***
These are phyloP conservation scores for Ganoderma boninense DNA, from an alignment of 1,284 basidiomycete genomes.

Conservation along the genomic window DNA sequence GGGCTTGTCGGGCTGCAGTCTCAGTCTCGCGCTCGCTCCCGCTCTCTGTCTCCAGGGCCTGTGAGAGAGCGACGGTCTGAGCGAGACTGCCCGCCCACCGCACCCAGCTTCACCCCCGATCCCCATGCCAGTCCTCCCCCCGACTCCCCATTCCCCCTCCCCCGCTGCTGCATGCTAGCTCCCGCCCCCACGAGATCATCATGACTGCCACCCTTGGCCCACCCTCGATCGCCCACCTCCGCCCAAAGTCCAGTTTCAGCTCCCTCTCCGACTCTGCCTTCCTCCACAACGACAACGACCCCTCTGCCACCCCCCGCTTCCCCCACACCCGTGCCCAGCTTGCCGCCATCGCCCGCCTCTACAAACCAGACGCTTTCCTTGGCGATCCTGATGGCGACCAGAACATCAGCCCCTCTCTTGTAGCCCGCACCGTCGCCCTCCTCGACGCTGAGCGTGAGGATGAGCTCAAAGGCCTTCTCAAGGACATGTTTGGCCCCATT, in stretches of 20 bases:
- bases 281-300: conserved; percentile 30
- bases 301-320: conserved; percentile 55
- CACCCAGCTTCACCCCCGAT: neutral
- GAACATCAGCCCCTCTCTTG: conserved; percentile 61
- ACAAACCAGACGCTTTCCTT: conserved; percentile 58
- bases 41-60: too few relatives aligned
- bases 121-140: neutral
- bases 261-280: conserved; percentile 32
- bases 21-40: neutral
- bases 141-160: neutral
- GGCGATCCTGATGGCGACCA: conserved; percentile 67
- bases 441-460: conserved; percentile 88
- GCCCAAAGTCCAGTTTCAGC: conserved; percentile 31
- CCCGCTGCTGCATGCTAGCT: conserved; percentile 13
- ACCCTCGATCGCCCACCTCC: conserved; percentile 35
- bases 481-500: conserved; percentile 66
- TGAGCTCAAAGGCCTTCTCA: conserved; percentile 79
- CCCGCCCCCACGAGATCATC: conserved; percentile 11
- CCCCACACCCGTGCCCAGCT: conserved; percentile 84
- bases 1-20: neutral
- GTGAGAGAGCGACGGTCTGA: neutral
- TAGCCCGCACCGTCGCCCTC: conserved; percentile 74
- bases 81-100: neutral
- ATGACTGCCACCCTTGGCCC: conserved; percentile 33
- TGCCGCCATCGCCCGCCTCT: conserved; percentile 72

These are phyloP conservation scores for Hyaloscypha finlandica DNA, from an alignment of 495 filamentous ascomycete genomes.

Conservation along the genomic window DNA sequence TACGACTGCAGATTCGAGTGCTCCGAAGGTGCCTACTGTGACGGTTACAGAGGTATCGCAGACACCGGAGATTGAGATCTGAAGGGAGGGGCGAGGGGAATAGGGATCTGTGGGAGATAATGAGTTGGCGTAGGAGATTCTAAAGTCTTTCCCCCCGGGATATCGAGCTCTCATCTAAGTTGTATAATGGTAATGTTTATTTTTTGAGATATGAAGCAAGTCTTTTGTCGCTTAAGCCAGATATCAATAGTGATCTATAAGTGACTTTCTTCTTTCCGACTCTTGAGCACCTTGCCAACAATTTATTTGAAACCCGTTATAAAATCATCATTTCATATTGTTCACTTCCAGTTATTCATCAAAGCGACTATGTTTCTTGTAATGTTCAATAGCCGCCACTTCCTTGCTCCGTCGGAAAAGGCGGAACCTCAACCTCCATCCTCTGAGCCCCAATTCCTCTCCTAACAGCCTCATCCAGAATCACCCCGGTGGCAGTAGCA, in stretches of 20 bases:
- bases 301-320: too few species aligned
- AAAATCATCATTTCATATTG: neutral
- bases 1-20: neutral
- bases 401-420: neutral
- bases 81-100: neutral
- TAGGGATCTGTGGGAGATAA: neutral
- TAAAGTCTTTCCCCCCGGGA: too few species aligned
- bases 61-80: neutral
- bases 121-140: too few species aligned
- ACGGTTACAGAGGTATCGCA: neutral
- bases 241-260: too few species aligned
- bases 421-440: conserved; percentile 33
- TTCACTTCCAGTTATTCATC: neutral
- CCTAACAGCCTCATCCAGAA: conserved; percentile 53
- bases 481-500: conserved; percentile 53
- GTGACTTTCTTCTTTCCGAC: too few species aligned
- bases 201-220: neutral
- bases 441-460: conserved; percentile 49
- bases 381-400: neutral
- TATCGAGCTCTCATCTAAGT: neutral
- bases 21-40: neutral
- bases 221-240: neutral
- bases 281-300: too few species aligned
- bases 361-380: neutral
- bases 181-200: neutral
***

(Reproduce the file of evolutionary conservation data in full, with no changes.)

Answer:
These are phyloP conservation scores for Ganoderma boninense DNA, from an alignment of 1,284 basidiomycete genomes.

Conservation along the genomic window DNA sequence GGGCTTGTCGGGCTGCAGTCTCAGTCTCGCGCTCGCTCCCGCTCTCTGTCTCCAGGGCCTGTGAGAGAGCGACGGTCTGAGCGAGACTGCCCGCCCACCGCACCCAGCTTCACCCCCGATCCCCATGCCAGTCCTCCCCCCGACTCCCCATTCCCCCTCCCCCGCTGCTGCATGCTAGCTCCCGCCCCCACGAGATCATCATGACTGCCACCCTTGGCCCACCCTCGATCGCCCACCTCCGCCCAAAGTCCAGTTTCAGCTCCCTCTCCGACTCTGCCTTCCTCCACAACGACAACGACCCCTCTGCCACCCCCCGCTTCCCCCACACCCGTGCCCAGCTTGCCGCCATCGCCCGCCTCTACAAACCAGACGCTTTCCTTGGCGATCCTGATGGCGACCAGAACATCAGCCCCTCTCTTGTAGCCCGCACCGTCGCCCTCCTCGACGCTGAGCGTGAGGATGAGCTCAAAGGCCTTCTCAAGGACATGTTTGGCCCCATT, in stretches of 20 bases:
- bases 281-300: conserved; percentile 30
- bases 301-320: conserved; percentile 55
- CACCCAGCTTCACCCCCGAT: neutral
- GAACATCAGCCCCTCTCTTG: conserved; percentile 61
- ACAAACCAGACGCTTTCCTT: conserved; percentile 58
- bases 41-60: too few relatives aligned
- bases 121-140: neutral
- bases 261-280: conserved; percentile 32
- bases 21-40: neutral
- bases 141-160: neutral
- GGCGATCCTGATGGCGACCA: conserved; percentile 67
- bases 441-460: conserved; percentile 88
- GCCCAAAGTCCAGTTTCAGC: conserved; percentile 31
- CCCGCTGCTGCATGCTAGCT: conserved; percentile 13
- ACCCTCGATCGCCCACCTCC: conserved; percentile 35
- bases 481-500: conserved; percentile 66
- TGAGCTCAAAGGCCTTCTCA: conserved; percentile 79
- CCCGCCCCCACGAGATCATC: conserved; percentile 11
- CCCCACACCCGTGCCCAGCT: conserved; percentile 84
- bases 1-20: neutral
- GTGAGAGAGCGACGGTCTGA: neutral
- TAGCCCGCACCGTCGCCCTC: conserved; percentile 74
- bases 81-100: neutral
- ATGACTGCCACCCTTGGCCC: conserved; percentile 33
- TGCCGCCATCGCCCGCCTCT: conserved; percentile 72

These are phyloP conservation scores for Hyaloscypha finlandica DNA, from an alignment of 495 filamentous ascomycete genomes.

Conservation along the genomic window DNA sequence TACGACTGCAGATTCGAGTGCTCCGAAGGTGCCTACTGTGACGGTTACAGAGGTATCGCAGACACCGGAGATTGAGATCTGAAGGGAGGGGCGAGGGGAATAGGGATCTGTGGGAGATAATGAGTTGGCGTAGGAGATTCTAAAGTCTTTCCCCCCGGGATATCGAGCTCTCATCTAAGTTGTATAATGGTAATGTTTATTTTTTGAGATATGAAGCAAGTCTTTTGTCGCTTAAGCCAGATATCAATAGTGATCTATAAGTGACTTTCTTCTTTCCGACTCTTGAGCACCTTGCCAACAATTTATTTGAAACCCGTTATAAAATCATCATTTCATATTGTTCACTTCCAGTTATTCATCAAAGCGACTATGTTTCTTGTAATGTTCAATAGCCGCCACTTCCTTGCTCCGTCGGAAAAGGCGGAACCTCAACCTCCATCCTCTGAGCCCCAATTCCTCTCCTAACAGCCTCATCCAGAATCACCCCGGTGGCAGTAGCA, in stretches of 20 bases:
- bases 301-320: too few species aligned
- AAAATCATCATTTCATATTG: neutral
- bases 1-20: neutral
- bases 401-420: neutral
- bases 81-100: neutral
- TAGGGATCTGTGGGAGATAA: neutral
- TAAAGTCTTTCCCCCCGGGA: too few species aligned
- bases 61-80: neutral
- bases 121-140: too few species aligned
- ACGGTTACAGAGGTATCGCA: neutral
- bases 241-260: too few species aligned
- bases 421-440: conserved; percentile 33
- TTCACTTCCAGTTATTCATC: neutral
- CCTAACAGCCTCATCCAGAA: conserved; percentile 53
- bases 481-500: conserved; percentile 53
- GTGACTTTCTTCTTTCCGAC: too few species aligned
- bases 201-220: neutral
- bases 441-460: conserved; percentile 49
- bases 381-400: neutral
- TATCGAGCTCTCATCTAAGT: neutral
- bases 21-40: neutral
- bases 221-240: neutral
- bases 281-300: too few species aligned
- bases 361-380: neutral
- bases 181-200: neutral